Staff withdrawn from Algerian gas plants

Article by Staff Writer

BP AND Statoil are withdrawing staff from three gas plants in Algeria over the next few weeks following a terror attack by militants on the In Salah gas joint venture site on 18 March.

The joint venture partners, BP, Statoil and Algerian state-owned Sonatrach said that the In Salah gas plant had been struck three times using explosive rocket munitions. Statoil said that the attackers used mobile munitions from a single vehicle at a distance, and then left the scene. However, no damage or injuries have been reported. The In Salah gas plant was shut down after the attack.

As a precaution, BP and Statoil will now withdraw staff from their joint venture assets in In Salah and In Amenas, while Statoil will additionally remove staff from its Hassi Massaoud site.

Statoil mobilised its emergency response organisation immediately after the attack and BP mobilised its emergency response structure, however Statoil’s organisation has since stood down after the Algerian military secured control of the area.

“Statoil’s first priority is the safety and security of our people. We are monitoring the situation closely and will carry out further actions if necessary,” a Statoil spokesperson told The Chemical Engineer.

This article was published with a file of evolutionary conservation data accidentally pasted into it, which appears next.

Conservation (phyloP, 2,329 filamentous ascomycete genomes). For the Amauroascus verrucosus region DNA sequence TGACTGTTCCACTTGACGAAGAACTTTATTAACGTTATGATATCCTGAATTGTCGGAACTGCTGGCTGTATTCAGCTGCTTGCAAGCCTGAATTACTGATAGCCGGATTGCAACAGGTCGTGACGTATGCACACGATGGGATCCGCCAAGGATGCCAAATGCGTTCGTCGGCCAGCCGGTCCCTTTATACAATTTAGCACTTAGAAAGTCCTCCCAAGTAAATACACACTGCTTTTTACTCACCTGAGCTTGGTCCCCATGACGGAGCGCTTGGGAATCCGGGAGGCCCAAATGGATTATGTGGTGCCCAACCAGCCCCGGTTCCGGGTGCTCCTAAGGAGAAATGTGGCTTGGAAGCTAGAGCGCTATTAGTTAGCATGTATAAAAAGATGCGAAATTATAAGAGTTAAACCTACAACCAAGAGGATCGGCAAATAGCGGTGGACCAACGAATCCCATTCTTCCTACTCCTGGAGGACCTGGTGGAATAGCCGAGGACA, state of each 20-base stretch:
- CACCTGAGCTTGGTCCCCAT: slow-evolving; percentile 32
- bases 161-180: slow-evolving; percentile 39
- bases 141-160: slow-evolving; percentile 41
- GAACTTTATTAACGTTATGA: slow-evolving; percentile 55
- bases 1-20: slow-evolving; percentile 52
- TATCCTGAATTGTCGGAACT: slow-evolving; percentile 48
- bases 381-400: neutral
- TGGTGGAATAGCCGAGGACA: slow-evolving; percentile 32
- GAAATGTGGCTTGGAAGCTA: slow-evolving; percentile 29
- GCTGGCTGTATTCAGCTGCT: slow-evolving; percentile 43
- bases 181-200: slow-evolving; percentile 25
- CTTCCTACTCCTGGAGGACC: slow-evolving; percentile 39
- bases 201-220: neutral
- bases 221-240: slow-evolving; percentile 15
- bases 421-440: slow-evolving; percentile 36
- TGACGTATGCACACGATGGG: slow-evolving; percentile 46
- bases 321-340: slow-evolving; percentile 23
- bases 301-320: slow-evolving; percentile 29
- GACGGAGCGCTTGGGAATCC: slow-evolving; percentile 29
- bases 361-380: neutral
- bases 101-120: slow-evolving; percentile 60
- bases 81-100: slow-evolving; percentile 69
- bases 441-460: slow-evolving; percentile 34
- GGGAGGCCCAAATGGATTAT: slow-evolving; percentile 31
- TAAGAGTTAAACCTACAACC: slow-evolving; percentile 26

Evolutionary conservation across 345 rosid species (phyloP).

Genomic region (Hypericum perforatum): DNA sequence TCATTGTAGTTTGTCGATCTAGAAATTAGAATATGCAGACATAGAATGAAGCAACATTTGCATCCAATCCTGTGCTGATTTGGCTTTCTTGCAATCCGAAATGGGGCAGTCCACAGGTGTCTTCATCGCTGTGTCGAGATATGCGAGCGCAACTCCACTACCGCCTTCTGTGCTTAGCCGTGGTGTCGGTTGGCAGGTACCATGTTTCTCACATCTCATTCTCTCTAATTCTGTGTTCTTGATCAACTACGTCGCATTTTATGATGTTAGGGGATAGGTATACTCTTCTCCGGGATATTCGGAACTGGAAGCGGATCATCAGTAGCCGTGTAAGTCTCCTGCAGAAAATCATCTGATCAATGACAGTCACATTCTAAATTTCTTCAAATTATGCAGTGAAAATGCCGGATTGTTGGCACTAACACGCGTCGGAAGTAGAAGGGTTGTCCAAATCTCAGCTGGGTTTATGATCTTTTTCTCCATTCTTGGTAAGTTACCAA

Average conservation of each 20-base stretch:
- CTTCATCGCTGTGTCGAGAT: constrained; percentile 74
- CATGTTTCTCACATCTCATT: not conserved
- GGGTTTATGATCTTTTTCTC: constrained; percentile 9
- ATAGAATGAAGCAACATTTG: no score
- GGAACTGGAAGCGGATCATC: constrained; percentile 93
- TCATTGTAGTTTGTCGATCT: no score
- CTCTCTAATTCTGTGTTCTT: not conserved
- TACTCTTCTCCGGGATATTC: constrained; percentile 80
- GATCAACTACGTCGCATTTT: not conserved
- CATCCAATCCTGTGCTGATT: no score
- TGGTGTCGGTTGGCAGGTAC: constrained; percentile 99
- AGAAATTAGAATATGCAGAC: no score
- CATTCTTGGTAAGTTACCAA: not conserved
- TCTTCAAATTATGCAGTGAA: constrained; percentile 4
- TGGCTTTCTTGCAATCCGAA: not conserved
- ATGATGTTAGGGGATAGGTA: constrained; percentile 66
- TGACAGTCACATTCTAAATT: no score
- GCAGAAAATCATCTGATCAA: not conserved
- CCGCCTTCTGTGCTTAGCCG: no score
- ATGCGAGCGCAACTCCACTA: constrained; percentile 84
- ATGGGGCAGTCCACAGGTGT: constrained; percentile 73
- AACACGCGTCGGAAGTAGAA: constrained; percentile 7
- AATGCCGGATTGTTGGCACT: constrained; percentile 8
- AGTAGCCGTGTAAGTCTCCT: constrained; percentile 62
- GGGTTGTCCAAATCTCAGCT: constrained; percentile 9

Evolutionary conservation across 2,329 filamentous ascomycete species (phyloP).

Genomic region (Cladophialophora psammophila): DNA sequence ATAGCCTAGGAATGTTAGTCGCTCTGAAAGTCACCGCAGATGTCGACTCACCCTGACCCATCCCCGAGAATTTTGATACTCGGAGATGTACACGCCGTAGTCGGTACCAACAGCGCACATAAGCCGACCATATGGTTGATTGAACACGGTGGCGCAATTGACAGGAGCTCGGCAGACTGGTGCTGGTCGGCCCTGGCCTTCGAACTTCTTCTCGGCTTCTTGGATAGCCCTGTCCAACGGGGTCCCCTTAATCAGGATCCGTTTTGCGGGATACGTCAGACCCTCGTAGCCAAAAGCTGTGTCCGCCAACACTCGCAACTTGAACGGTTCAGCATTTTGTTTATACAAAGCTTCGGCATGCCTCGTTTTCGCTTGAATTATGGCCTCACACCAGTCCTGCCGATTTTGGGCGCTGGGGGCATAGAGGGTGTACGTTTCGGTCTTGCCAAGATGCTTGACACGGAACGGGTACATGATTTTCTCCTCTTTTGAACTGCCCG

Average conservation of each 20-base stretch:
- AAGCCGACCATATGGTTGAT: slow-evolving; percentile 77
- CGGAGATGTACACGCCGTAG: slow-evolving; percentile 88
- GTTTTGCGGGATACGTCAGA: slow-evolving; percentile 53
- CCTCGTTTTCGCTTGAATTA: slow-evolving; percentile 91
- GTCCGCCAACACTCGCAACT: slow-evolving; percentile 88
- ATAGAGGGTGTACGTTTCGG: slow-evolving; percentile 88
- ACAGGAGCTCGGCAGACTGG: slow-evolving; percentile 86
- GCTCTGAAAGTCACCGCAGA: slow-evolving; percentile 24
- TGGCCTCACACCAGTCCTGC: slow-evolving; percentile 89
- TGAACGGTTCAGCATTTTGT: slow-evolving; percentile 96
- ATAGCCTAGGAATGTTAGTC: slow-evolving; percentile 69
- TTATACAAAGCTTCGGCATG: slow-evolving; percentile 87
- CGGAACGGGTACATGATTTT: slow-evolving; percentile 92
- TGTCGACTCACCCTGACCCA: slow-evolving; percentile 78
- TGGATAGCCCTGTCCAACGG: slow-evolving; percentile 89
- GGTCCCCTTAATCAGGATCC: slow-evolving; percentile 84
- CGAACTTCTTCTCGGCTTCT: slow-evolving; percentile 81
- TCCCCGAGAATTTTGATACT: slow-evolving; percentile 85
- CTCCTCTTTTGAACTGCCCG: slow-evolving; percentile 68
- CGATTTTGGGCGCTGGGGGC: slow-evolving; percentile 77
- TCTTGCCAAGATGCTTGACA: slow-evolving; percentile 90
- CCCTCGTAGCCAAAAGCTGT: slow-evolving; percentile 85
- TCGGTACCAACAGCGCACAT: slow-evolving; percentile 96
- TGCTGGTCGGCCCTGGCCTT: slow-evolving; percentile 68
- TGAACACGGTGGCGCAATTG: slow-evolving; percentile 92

Sonatrach workers restored gas flow operations on 20 March, however Statoil said it would continue its precautionary measures at In Salah for the coming weeks. BP also said it would continue to take staff out of the areas over the next two weeks.

“BP has decided to undertake a temporary relocation of all its staff from the In Salah gas and In Amenas JVs in Algeria. This decision has been taken as a precautionary measure,” a BP spokesperson told The Chemical Engineer.

Algeria's energy infrastructure is heavily protected by the military, especially since the militant attack on the In Amenas gas plant in 2013, during which 37 oil workers were killed. Sonatrach was able to have the plan operational again one month later, however it took a full 18 months before both BP and Statoil returned staff to the site after a major security review.

Statoil, BP and Sonatrach were due to restart the final processing train at In Amenas, which was damaged during the 2013 attack, later this year. Statoil repeated on 21 March that the train restart would still happen “in the coming months”.

Article by Staff Writer

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